A few weeks went by, me still suffering episodes and him still trying to encourage me with texts and calls when I had doctors appointments. But we weren't on the same level anymore. I so badly wanted him to understand what I was going through and told him that I would be more open about what I was experiencing and what was happening to me in an effort to bring us closer. He said he appreciated it as it would help him understand me more, but I felt like it made things worse. Maybe that part was in my head, but he would never tell me. He would offer to visit me, but I would decline as I was barely well enough to eat, let alone entertain someone. I desperately wanted to see him, but I knew I wasn't up for it. I knew he would wait.

I started to realise through those few weeks how much I missed my ex (Refer to the story "Beautiful Man"). He always knew what to say when I was struggling and always knew what to do when I needed comfort. He was always a text away. Always. I knew it wasn't fair to be dating someone when I wasn't over my last relationship, and as much as I liked Coco, and as much as I TRIED to get over my ex, it had caught up on me. It made me sad, I so adored Coco. He was everything right 'on paper'. Handsome, smart, creative, kind, gentle, sexy, an amazing kisser and even better lover, driven, organised and inspirational. But I also knew in my heart that I couldn't date someone who couldn't relate to what I suffered with.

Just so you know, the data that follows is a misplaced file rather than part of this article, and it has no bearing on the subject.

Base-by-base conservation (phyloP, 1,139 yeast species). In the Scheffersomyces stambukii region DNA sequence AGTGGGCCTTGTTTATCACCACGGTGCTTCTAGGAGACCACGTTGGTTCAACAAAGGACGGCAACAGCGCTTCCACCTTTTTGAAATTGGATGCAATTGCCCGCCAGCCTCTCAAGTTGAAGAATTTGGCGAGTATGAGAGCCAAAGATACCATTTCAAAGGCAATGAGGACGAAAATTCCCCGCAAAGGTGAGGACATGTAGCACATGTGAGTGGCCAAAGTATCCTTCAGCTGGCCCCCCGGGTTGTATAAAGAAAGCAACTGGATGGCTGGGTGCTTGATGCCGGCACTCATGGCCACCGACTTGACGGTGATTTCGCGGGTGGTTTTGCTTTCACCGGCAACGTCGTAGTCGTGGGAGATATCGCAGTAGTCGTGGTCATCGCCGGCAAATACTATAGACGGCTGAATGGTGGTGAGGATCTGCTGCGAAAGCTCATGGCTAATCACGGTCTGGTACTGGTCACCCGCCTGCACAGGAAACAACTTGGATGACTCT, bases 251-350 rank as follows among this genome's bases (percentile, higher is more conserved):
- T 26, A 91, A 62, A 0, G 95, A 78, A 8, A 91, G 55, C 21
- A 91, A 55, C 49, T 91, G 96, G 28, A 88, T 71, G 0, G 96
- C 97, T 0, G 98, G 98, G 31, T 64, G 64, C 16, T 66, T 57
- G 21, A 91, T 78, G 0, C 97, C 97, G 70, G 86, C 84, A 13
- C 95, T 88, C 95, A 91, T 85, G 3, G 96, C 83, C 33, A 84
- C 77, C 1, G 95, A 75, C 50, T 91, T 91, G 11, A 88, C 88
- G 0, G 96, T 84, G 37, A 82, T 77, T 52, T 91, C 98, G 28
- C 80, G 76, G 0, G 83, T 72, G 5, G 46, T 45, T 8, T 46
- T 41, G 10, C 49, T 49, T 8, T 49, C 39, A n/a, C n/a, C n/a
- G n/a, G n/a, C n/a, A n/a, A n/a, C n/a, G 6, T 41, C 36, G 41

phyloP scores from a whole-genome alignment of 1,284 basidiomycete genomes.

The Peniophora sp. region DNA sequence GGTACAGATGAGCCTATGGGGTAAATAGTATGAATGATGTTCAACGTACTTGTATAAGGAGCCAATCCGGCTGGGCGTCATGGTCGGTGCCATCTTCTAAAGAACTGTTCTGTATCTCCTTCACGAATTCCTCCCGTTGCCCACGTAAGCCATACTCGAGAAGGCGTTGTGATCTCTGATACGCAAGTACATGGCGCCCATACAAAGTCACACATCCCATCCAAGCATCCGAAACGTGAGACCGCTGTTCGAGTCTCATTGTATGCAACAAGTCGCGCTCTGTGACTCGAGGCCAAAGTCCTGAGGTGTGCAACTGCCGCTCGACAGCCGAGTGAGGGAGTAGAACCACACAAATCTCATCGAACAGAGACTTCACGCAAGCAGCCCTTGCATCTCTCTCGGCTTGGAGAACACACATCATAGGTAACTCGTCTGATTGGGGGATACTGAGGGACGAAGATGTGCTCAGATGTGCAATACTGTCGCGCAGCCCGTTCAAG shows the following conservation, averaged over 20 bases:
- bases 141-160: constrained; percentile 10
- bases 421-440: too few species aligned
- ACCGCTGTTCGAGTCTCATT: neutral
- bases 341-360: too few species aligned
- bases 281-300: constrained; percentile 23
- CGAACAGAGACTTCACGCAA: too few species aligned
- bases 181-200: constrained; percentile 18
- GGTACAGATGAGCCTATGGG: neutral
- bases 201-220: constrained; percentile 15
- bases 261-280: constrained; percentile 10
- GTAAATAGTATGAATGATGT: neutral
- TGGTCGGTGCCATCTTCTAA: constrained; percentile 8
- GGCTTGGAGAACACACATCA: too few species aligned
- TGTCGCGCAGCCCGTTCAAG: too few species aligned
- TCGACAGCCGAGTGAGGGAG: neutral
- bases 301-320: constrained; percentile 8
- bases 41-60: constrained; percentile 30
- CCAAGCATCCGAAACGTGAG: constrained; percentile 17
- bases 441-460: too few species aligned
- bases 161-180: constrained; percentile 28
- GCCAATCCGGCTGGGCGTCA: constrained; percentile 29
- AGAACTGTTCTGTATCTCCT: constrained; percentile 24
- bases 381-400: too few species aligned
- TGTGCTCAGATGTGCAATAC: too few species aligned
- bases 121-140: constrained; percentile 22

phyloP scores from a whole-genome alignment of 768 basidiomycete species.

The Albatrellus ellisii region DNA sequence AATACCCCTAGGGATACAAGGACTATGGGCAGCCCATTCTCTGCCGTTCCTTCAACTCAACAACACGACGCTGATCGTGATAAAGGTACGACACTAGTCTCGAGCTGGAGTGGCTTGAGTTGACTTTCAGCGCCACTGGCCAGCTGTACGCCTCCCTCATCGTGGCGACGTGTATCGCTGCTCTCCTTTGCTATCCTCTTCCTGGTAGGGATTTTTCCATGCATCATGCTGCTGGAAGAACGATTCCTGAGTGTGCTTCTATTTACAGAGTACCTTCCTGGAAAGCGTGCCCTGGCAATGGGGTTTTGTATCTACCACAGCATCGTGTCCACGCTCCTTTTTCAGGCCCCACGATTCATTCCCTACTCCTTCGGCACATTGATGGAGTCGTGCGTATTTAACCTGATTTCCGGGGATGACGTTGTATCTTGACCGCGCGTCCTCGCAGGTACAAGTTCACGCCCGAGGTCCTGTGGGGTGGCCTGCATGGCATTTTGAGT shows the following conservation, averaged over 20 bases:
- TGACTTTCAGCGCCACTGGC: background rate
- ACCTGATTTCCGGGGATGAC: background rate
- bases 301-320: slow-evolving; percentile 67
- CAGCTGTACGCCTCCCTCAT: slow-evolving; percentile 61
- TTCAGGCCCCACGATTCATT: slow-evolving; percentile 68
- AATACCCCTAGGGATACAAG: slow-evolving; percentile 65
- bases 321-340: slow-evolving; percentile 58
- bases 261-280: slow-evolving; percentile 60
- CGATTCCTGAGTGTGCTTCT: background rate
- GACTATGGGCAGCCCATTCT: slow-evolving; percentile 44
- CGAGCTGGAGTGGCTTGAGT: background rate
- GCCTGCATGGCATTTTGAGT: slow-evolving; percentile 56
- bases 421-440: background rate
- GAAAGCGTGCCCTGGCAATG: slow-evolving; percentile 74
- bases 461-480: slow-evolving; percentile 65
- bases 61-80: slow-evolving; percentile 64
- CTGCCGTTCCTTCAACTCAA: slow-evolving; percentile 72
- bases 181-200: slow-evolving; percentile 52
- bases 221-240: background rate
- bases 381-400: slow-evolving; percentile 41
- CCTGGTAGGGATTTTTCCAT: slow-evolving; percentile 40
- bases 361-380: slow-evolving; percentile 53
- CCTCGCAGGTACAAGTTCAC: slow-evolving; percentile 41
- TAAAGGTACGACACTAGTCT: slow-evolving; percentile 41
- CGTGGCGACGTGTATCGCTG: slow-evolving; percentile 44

I stuffed up. I texted Coco trying to explain it all to him and failed. I didn't want him to think it was him that had done something wrong, I desperately wanted him to know how hard it was to end things with him, and that I had never lied to him about my feelings. But yet again his reactions confused me.

"That's fine Nila."

As if nothing ever happened or mattered. Why was he so understanding, why didn't he fight for me? I kept sending texts trying to explain and making it worse and worse, I pointed the finger, I tried to justify, I told him I wasn't the girl for him. If only I had explained it as well as I have here. I finished with another apology onto to be met by his familiar silence.

And that was the last time we spoke. I always hoped our story would have a sweeter ending, that we would run off into the sunset together, but sometimes the person who looks good 'on paper' isn't the right one for us as sad and shitty as it feels.

Like what you read? Any tips are greatly appreciated. Follow me on Instagram @nila_dear_vocal for more stories.

(Photo by Mae Mu on Unsplash)

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About the Creator

Nila Dear

True stories of love, relationships, heartbreak, & happiness.

Shared in hopes you find entertainment, laughter, tears, mistakes, growth, recognition, reflection, education, hope, realisations, comfort, & something positive.